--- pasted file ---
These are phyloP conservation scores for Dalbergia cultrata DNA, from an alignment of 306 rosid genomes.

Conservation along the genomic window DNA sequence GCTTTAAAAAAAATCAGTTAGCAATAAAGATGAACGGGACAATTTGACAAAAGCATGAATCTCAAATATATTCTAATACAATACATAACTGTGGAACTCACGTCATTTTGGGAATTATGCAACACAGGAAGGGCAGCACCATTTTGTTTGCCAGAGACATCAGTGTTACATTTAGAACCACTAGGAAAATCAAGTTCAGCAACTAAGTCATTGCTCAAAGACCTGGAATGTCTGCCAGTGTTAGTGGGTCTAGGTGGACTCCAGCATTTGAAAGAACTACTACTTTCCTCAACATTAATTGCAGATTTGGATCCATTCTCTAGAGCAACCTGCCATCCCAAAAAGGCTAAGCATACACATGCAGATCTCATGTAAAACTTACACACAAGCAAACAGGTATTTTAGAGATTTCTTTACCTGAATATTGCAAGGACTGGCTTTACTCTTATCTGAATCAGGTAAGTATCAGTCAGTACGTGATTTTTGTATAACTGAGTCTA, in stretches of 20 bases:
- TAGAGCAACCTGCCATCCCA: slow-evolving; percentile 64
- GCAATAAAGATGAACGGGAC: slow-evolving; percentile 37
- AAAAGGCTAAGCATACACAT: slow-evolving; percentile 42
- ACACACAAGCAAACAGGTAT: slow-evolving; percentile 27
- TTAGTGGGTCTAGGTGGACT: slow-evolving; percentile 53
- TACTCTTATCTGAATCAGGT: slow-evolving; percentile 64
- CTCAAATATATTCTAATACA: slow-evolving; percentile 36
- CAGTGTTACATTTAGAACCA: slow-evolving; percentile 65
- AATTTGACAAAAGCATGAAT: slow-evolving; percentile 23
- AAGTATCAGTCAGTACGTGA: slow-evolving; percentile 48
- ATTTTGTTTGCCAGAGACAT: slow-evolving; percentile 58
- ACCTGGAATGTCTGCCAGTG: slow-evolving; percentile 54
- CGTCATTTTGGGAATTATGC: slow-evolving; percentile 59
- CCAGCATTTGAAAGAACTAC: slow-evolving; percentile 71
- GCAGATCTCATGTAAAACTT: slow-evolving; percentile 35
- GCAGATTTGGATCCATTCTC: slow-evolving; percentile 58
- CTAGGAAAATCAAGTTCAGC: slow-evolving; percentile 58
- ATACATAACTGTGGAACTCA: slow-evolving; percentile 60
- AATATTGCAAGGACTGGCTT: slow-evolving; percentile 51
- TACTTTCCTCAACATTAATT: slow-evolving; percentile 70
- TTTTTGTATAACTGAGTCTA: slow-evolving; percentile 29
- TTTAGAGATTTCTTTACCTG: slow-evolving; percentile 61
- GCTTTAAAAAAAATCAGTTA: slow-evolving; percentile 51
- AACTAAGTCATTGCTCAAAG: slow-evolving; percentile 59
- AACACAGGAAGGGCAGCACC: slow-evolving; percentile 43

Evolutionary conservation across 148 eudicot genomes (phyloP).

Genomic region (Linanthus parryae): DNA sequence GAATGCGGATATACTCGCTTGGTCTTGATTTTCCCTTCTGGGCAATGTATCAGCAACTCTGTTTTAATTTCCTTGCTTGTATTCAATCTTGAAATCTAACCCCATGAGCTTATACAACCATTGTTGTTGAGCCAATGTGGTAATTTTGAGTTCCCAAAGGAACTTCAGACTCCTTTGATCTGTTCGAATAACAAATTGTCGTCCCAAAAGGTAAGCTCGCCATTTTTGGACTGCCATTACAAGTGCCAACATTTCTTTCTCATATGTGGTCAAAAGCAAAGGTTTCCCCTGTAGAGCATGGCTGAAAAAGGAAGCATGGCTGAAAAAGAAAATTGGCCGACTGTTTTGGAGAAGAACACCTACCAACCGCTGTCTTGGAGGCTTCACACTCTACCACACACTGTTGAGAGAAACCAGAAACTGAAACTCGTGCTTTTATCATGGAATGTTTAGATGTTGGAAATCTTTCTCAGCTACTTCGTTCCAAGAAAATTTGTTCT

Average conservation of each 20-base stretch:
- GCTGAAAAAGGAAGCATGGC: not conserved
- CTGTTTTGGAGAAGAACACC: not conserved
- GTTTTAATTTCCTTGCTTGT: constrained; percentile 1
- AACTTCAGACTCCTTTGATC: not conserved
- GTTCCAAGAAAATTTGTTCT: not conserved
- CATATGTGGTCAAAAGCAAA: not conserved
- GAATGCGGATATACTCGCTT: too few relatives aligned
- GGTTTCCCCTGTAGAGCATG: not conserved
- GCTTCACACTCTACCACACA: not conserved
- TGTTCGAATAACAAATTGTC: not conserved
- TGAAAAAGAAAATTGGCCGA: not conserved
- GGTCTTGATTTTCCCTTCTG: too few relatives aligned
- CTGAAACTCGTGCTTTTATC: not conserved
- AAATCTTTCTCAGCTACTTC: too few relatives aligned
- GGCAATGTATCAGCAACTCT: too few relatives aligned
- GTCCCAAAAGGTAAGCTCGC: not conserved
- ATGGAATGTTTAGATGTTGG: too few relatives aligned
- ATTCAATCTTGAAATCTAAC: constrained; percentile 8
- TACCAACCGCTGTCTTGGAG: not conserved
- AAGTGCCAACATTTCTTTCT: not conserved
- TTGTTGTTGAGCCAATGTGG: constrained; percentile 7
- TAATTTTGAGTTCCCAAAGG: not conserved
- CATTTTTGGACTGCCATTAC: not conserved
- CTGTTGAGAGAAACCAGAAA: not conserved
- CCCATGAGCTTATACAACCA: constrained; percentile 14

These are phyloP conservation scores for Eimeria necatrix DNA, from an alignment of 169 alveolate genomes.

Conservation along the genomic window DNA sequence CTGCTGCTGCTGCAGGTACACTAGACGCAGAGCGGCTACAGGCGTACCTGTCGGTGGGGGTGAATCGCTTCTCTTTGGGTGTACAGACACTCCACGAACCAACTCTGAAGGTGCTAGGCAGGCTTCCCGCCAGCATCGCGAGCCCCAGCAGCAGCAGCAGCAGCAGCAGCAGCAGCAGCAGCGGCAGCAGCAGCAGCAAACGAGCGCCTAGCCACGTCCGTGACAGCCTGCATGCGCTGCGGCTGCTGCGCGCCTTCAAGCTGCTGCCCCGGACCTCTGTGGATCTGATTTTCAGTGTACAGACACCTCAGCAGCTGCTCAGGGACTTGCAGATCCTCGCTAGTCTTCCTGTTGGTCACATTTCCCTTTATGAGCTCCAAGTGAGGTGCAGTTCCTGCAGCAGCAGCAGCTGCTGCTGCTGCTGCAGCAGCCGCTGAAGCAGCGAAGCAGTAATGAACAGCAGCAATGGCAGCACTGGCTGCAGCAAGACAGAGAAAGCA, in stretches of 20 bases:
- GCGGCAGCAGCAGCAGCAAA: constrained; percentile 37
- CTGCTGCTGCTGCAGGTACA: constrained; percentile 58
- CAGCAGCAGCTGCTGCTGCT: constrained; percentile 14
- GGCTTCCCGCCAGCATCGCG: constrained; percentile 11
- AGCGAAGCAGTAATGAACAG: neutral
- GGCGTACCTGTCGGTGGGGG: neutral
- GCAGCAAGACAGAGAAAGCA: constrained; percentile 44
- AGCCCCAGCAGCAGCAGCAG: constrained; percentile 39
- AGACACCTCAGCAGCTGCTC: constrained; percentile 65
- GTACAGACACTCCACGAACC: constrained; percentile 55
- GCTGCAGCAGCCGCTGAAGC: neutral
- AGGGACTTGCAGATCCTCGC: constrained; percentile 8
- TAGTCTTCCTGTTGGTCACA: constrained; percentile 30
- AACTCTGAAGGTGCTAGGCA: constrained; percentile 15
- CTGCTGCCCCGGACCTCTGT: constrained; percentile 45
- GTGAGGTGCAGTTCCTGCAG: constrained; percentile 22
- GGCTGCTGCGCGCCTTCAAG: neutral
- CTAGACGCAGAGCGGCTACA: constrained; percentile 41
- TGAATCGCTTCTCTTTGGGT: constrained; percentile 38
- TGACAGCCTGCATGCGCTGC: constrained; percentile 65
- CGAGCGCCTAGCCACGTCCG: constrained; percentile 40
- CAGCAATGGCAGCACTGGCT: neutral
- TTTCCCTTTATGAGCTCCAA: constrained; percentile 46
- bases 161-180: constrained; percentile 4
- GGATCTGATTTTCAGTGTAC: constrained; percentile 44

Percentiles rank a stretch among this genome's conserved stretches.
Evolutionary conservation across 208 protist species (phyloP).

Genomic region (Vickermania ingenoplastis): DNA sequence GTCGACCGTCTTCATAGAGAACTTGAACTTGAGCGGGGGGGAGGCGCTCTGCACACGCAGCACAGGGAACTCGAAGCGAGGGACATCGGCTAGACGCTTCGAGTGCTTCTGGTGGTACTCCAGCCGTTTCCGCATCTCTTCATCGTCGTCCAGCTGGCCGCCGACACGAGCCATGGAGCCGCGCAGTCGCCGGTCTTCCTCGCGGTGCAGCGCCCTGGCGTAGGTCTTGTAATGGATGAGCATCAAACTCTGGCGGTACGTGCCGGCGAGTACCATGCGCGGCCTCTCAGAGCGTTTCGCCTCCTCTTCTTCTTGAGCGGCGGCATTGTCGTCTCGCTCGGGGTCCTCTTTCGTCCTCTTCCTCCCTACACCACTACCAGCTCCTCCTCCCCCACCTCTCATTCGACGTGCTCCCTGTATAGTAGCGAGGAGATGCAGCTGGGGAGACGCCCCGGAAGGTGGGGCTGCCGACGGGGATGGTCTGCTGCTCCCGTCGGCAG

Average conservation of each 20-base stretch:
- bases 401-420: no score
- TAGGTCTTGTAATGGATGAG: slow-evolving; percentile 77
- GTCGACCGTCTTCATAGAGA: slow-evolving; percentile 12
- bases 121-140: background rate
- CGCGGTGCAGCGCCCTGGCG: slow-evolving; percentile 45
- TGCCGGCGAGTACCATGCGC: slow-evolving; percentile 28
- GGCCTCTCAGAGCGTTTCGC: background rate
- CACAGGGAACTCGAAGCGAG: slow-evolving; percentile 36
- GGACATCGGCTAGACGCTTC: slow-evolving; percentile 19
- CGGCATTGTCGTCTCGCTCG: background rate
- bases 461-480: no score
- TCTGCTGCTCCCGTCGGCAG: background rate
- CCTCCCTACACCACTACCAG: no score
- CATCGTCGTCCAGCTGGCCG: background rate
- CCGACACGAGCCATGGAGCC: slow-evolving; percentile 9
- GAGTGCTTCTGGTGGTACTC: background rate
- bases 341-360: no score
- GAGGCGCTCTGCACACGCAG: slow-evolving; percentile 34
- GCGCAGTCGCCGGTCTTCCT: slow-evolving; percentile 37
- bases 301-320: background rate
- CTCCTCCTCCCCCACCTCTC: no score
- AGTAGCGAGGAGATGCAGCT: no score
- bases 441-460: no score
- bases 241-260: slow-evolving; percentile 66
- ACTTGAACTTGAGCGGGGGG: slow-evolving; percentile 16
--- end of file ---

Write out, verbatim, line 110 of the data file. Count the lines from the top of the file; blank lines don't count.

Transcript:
- bases 241-260: slow-evolving; percentile 66